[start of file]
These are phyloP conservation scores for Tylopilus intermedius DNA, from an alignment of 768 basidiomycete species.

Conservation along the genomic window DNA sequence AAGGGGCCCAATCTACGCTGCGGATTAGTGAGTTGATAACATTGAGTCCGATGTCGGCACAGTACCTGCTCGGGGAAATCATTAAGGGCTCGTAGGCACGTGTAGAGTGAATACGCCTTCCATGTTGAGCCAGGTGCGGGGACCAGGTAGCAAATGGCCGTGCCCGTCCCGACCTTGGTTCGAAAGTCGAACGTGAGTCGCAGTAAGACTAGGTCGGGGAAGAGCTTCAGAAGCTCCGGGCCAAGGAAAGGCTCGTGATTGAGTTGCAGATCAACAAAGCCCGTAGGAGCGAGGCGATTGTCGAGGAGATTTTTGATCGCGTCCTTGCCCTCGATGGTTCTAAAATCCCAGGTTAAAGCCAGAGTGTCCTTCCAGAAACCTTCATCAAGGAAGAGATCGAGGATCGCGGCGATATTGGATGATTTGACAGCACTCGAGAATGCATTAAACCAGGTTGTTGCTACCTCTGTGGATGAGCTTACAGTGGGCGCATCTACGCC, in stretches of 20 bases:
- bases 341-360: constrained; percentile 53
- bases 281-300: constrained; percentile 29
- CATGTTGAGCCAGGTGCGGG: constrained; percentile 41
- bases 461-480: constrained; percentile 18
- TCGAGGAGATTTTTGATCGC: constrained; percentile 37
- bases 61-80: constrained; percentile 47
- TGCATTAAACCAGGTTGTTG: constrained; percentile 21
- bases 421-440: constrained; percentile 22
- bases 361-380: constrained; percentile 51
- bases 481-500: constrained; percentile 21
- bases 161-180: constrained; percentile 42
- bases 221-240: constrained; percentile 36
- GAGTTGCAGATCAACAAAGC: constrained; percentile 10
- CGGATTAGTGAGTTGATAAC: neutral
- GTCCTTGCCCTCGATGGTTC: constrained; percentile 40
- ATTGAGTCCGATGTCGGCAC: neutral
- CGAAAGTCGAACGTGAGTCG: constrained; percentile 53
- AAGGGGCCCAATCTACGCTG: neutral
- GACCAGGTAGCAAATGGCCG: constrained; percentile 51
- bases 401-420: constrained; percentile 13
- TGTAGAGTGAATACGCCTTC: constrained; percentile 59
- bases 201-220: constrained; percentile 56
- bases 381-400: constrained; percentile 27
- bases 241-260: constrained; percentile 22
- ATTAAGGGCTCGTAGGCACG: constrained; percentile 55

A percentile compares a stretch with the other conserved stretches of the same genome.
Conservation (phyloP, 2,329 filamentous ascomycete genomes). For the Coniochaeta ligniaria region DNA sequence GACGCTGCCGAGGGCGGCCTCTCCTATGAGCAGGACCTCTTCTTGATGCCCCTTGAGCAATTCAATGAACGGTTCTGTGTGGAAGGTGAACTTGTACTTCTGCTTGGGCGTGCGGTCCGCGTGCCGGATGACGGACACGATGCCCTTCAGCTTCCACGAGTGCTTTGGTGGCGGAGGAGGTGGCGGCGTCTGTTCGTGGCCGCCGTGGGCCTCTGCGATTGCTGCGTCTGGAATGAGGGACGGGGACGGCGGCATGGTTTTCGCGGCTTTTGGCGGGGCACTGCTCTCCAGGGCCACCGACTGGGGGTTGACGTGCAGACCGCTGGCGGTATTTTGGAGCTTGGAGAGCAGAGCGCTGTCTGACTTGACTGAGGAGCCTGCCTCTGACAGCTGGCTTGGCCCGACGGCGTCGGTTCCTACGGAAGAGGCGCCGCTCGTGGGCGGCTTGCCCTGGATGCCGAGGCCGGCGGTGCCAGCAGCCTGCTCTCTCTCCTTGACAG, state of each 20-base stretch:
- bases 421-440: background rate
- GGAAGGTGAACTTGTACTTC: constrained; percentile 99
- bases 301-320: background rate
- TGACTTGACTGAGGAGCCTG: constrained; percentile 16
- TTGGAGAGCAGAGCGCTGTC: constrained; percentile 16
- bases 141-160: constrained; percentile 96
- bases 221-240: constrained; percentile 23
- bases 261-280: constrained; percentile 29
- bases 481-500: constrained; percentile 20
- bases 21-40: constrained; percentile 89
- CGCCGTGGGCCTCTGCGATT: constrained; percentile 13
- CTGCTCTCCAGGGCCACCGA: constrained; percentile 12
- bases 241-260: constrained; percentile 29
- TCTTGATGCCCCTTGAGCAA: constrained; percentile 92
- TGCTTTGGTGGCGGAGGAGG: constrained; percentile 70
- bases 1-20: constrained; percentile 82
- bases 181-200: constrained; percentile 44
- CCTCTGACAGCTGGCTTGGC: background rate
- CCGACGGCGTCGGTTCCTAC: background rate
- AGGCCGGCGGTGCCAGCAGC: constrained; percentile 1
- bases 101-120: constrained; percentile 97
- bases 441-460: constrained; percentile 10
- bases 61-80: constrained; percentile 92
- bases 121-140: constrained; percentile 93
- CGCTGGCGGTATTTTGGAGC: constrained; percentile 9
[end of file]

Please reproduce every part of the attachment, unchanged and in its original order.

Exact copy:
These are phyloP conservation scores for Tylopilus intermedius DNA, from an alignment of 768 basidiomycete species.

Conservation along the genomic window DNA sequence AAGGGGCCCAATCTACGCTGCGGATTAGTGAGTTGATAACATTGAGTCCGATGTCGGCACAGTACCTGCTCGGGGAAATCATTAAGGGCTCGTAGGCACGTGTAGAGTGAATACGCCTTCCATGTTGAGCCAGGTGCGGGGACCAGGTAGCAAATGGCCGTGCCCGTCCCGACCTTGGTTCGAAAGTCGAACGTGAGTCGCAGTAAGACTAGGTCGGGGAAGAGCTTCAGAAGCTCCGGGCCAAGGAAAGGCTCGTGATTGAGTTGCAGATCAACAAAGCCCGTAGGAGCGAGGCGATTGTCGAGGAGATTTTTGATCGCGTCCTTGCCCTCGATGGTTCTAAAATCCCAGGTTAAAGCCAGAGTGTCCTTCCAGAAACCTTCATCAAGGAAGAGATCGAGGATCGCGGCGATATTGGATGATTTGACAGCACTCGAGAATGCATTAAACCAGGTTGTTGCTACCTCTGTGGATGAGCTTACAGTGGGCGCATCTACGCC, in stretches of 20 bases:
- bases 341-360: constrained; percentile 53
- bases 281-300: constrained; percentile 29
- CATGTTGAGCCAGGTGCGGG: constrained; percentile 41
- bases 461-480: constrained; percentile 18
- TCGAGGAGATTTTTGATCGC: constrained; percentile 37
- bases 61-80: constrained; percentile 47
- TGCATTAAACCAGGTTGTTG: constrained; percentile 21
- bases 421-440: constrained; percentile 22
- bases 361-380: constrained; percentile 51
- bases 481-500: constrained; percentile 21
- bases 161-180: constrained; percentile 42
- bases 221-240: constrained; percentile 36
- GAGTTGCAGATCAACAAAGC: constrained; percentile 10
- CGGATTAGTGAGTTGATAAC: neutral
- GTCCTTGCCCTCGATGGTTC: constrained; percentile 40
- ATTGAGTCCGATGTCGGCAC: neutral
- CGAAAGTCGAACGTGAGTCG: constrained; percentile 53
- AAGGGGCCCAATCTACGCTG: neutral
- GACCAGGTAGCAAATGGCCG: constrained; percentile 51
- bases 401-420: constrained; percentile 13
- TGTAGAGTGAATACGCCTTC: constrained; percentile 59
- bases 201-220: constrained; percentile 56
- bases 381-400: constrained; percentile 27
- bases 241-260: constrained; percentile 22
- ATTAAGGGCTCGTAGGCACG: constrained; percentile 55

A percentile compares a stretch with the other conserved stretches of the same genome.
Conservation (phyloP, 2,329 filamentous ascomycete genomes). For the Coniochaeta ligniaria region DNA sequence GACGCTGCCGAGGGCGGCCTCTCCTATGAGCAGGACCTCTTCTTGATGCCCCTTGAGCAATTCAATGAACGGTTCTGTGTGGAAGGTGAACTTGTACTTCTGCTTGGGCGTGCGGTCCGCGTGCCGGATGACGGACACGATGCCCTTCAGCTTCCACGAGTGCTTTGGTGGCGGAGGAGGTGGCGGCGTCTGTTCGTGGCCGCCGTGGGCCTCTGCGATTGCTGCGTCTGGAATGAGGGACGGGGACGGCGGCATGGTTTTCGCGGCTTTTGGCGGGGCACTGCTCTCCAGGGCCACCGACTGGGGGTTGACGTGCAGACCGCTGGCGGTATTTTGGAGCTTGGAGAGCAGAGCGCTGTCTGACTTGACTGAGGAGCCTGCCTCTGACAGCTGGCTTGGCCCGACGGCGTCGGTTCCTACGGAAGAGGCGCCGCTCGTGGGCGGCTTGCCCTGGATGCCGAGGCCGGCGGTGCCAGCAGCCTGCTCTCTCTCCTTGACAG, state of each 20-base stretch:
- bases 421-440: background rate
- GGAAGGTGAACTTGTACTTC: constrained; percentile 99
- bases 301-320: background rate
- TGACTTGACTGAGGAGCCTG: constrained; percentile 16
- TTGGAGAGCAGAGCGCTGTC: constrained; percentile 16
- bases 141-160: constrained; percentile 96
- bases 221-240: constrained; percentile 23
- bases 261-280: constrained; percentile 29
- bases 481-500: constrained; percentile 20
- bases 21-40: constrained; percentile 89
- CGCCGTGGGCCTCTGCGATT: constrained; percentile 13
- CTGCTCTCCAGGGCCACCGA: constrained; percentile 12
- bases 241-260: constrained; percentile 29
- TCTTGATGCCCCTTGAGCAA: constrained; percentile 92
- TGCTTTGGTGGCGGAGGAGG: constrained; percentile 70
- bases 1-20: constrained; percentile 82
- bases 181-200: constrained; percentile 44
- CCTCTGACAGCTGGCTTGGC: background rate
- CCGACGGCGTCGGTTCCTAC: background rate
- AGGCCGGCGGTGCCAGCAGC: constrained; percentile 1
- bases 101-120: constrained; percentile 97
- bases 441-460: constrained; percentile 10
- bases 61-80: constrained; percentile 92
- bases 121-140: constrained; percentile 93
- CGCTGGCGGTATTTTGGAGC: constrained; percentile 9